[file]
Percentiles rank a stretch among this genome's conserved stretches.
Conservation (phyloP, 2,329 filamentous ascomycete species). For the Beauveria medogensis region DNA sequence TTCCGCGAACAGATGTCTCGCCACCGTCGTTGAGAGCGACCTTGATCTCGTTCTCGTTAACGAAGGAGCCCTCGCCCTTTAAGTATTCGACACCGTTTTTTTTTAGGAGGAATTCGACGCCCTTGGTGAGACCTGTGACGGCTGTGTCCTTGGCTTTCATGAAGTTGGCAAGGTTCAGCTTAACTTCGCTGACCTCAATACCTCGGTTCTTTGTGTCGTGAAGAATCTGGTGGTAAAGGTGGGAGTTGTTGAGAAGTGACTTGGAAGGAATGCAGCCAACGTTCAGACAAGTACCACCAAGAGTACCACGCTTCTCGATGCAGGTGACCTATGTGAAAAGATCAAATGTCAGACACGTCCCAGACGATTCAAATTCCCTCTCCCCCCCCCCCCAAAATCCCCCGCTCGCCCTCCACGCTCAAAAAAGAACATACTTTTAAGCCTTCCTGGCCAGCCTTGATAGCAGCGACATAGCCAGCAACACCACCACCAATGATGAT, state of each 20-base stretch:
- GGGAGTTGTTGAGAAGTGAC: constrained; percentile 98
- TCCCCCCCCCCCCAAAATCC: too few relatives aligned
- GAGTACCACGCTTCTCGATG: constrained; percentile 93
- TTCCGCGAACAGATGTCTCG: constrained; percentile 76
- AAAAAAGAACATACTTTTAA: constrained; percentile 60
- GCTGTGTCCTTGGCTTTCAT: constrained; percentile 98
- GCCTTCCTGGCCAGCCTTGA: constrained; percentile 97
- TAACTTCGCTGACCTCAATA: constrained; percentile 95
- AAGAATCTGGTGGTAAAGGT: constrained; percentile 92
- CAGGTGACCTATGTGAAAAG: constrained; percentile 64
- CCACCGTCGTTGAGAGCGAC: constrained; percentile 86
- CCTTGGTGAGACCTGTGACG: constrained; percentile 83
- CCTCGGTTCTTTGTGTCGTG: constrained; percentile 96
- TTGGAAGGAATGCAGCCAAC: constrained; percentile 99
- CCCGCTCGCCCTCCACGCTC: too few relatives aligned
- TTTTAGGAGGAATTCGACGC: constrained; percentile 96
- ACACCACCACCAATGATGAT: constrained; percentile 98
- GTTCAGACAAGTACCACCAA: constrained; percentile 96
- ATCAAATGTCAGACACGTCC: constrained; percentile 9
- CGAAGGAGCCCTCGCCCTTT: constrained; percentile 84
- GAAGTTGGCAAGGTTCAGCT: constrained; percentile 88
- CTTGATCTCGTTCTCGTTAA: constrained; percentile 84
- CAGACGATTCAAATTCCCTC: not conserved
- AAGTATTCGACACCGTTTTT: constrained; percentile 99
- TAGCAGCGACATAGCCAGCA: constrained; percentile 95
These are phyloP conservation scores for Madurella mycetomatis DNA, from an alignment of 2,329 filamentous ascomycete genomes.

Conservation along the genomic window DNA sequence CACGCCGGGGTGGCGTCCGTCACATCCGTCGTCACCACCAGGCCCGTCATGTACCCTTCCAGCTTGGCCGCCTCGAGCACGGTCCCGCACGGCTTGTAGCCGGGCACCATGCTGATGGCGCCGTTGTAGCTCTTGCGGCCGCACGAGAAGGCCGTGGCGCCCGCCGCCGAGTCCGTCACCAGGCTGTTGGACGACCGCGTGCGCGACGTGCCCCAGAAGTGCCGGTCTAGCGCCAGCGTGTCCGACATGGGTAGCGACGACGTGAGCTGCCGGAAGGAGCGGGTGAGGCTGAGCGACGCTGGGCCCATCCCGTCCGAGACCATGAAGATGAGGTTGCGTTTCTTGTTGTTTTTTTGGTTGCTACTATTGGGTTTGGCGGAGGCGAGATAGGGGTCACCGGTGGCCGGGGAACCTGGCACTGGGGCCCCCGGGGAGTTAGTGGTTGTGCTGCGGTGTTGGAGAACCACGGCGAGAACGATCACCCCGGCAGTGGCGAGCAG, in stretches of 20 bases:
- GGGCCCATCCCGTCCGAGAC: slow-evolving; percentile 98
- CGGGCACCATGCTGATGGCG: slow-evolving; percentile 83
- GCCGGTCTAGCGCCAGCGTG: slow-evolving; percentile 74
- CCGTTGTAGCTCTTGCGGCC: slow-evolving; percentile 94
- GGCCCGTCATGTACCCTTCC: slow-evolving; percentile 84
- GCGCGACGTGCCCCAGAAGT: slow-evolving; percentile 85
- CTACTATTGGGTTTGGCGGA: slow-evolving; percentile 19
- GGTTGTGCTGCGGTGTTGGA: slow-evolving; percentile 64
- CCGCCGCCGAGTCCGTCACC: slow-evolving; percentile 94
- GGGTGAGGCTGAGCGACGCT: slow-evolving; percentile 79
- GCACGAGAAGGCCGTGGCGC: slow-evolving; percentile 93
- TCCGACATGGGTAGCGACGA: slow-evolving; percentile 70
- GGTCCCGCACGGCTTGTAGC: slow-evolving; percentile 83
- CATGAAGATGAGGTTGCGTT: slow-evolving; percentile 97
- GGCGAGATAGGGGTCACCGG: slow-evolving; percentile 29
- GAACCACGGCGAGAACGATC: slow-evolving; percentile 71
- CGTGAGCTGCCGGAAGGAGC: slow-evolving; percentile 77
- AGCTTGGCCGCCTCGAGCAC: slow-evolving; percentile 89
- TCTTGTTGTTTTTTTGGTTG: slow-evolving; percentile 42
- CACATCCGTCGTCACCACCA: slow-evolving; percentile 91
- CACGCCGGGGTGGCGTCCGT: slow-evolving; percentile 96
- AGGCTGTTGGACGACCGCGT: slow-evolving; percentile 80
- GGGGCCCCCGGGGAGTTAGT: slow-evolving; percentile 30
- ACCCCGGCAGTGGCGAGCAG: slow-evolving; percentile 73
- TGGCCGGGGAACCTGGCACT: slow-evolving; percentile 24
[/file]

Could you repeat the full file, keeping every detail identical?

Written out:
Percentiles rank a stretch among this genome's conserved stretches.
Conservation (phyloP, 2,329 filamentous ascomycete species). For the Beauveria medogensis region DNA sequence TTCCGCGAACAGATGTCTCGCCACCGTCGTTGAGAGCGACCTTGATCTCGTTCTCGTTAACGAAGGAGCCCTCGCCCTTTAAGTATTCGACACCGTTTTTTTTTAGGAGGAATTCGACGCCCTTGGTGAGACCTGTGACGGCTGTGTCCTTGGCTTTCATGAAGTTGGCAAGGTTCAGCTTAACTTCGCTGACCTCAATACCTCGGTTCTTTGTGTCGTGAAGAATCTGGTGGTAAAGGTGGGAGTTGTTGAGAAGTGACTTGGAAGGAATGCAGCCAACGTTCAGACAAGTACCACCAAGAGTACCACGCTTCTCGATGCAGGTGACCTATGTGAAAAGATCAAATGTCAGACACGTCCCAGACGATTCAAATTCCCTCTCCCCCCCCCCCCAAAATCCCCCGCTCGCCCTCCACGCTCAAAAAAGAACATACTTTTAAGCCTTCCTGGCCAGCCTTGATAGCAGCGACATAGCCAGCAACACCACCACCAATGATGAT, state of each 20-base stretch:
- GGGAGTTGTTGAGAAGTGAC: constrained; percentile 98
- TCCCCCCCCCCCCAAAATCC: too few relatives aligned
- GAGTACCACGCTTCTCGATG: constrained; percentile 93
- TTCCGCGAACAGATGTCTCG: constrained; percentile 76
- AAAAAAGAACATACTTTTAA: constrained; percentile 60
- GCTGTGTCCTTGGCTTTCAT: constrained; percentile 98
- GCCTTCCTGGCCAGCCTTGA: constrained; percentile 97
- TAACTTCGCTGACCTCAATA: constrained; percentile 95
- AAGAATCTGGTGGTAAAGGT: constrained; percentile 92
- CAGGTGACCTATGTGAAAAG: constrained; percentile 64
- CCACCGTCGTTGAGAGCGAC: constrained; percentile 86
- CCTTGGTGAGACCTGTGACG: constrained; percentile 83
- CCTCGGTTCTTTGTGTCGTG: constrained; percentile 96
- TTGGAAGGAATGCAGCCAAC: constrained; percentile 99
- CCCGCTCGCCCTCCACGCTC: too few relatives aligned
- TTTTAGGAGGAATTCGACGC: constrained; percentile 96
- ACACCACCACCAATGATGAT: constrained; percentile 98
- GTTCAGACAAGTACCACCAA: constrained; percentile 96
- ATCAAATGTCAGACACGTCC: constrained; percentile 9
- CGAAGGAGCCCTCGCCCTTT: constrained; percentile 84
- GAAGTTGGCAAGGTTCAGCT: constrained; percentile 88
- CTTGATCTCGTTCTCGTTAA: constrained; percentile 84
- CAGACGATTCAAATTCCCTC: not conserved
- AAGTATTCGACACCGTTTTT: constrained; percentile 99
- TAGCAGCGACATAGCCAGCA: constrained; percentile 95
These are phyloP conservation scores for Madurella mycetomatis DNA, from an alignment of 2,329 filamentous ascomycete genomes.

Conservation along the genomic window DNA sequence CACGCCGGGGTGGCGTCCGTCACATCCGTCGTCACCACCAGGCCCGTCATGTACCCTTCCAGCTTGGCCGCCTCGAGCACGGTCCCGCACGGCTTGTAGCCGGGCACCATGCTGATGGCGCCGTTGTAGCTCTTGCGGCCGCACGAGAAGGCCGTGGCGCCCGCCGCCGAGTCCGTCACCAGGCTGTTGGACGACCGCGTGCGCGACGTGCCCCAGAAGTGCCGGTCTAGCGCCAGCGTGTCCGACATGGGTAGCGACGACGTGAGCTGCCGGAAGGAGCGGGTGAGGCTGAGCGACGCTGGGCCCATCCCGTCCGAGACCATGAAGATGAGGTTGCGTTTCTTGTTGTTTTTTTGGTTGCTACTATTGGGTTTGGCGGAGGCGAGATAGGGGTCACCGGTGGCCGGGGAACCTGGCACTGGGGCCCCCGGGGAGTTAGTGGTTGTGCTGCGGTGTTGGAGAACCACGGCGAGAACGATCACCCCGGCAGTGGCGAGCAG, in stretches of 20 bases:
- GGGCCCATCCCGTCCGAGAC: slow-evolving; percentile 98
- CGGGCACCATGCTGATGGCG: slow-evolving; percentile 83
- GCCGGTCTAGCGCCAGCGTG: slow-evolving; percentile 74
- CCGTTGTAGCTCTTGCGGCC: slow-evolving; percentile 94
- GGCCCGTCATGTACCCTTCC: slow-evolving; percentile 84
- GCGCGACGTGCCCCAGAAGT: slow-evolving; percentile 85
- CTACTATTGGGTTTGGCGGA: slow-evolving; percentile 19
- GGTTGTGCTGCGGTGTTGGA: slow-evolving; percentile 64
- CCGCCGCCGAGTCCGTCACC: slow-evolving; percentile 94
- GGGTGAGGCTGAGCGACGCT: slow-evolving; percentile 79
- GCACGAGAAGGCCGTGGCGC: slow-evolving; percentile 93
- TCCGACATGGGTAGCGACGA: slow-evolving; percentile 70
- GGTCCCGCACGGCTTGTAGC: slow-evolving; percentile 83
- CATGAAGATGAGGTTGCGTT: slow-evolving; percentile 97
- GGCGAGATAGGGGTCACCGG: slow-evolving; percentile 29
- GAACCACGGCGAGAACGATC: slow-evolving; percentile 71
- CGTGAGCTGCCGGAAGGAGC: slow-evolving; percentile 77
- AGCTTGGCCGCCTCGAGCAC: slow-evolving; percentile 89
- TCTTGTTGTTTTTTTGGTTG: slow-evolving; percentile 42
- CACATCCGTCGTCACCACCA: slow-evolving; percentile 91
- CACGCCGGGGTGGCGTCCGT: slow-evolving; percentile 96
- AGGCTGTTGGACGACCGCGT: slow-evolving; percentile 80
- GGGGCCCCCGGGGAGTTAGT: slow-evolving; percentile 30
- ACCCCGGCAGTGGCGAGCAG: slow-evolving; percentile 73
- TGGCCGGGGAACCTGGCACT: slow-evolving; percentile 24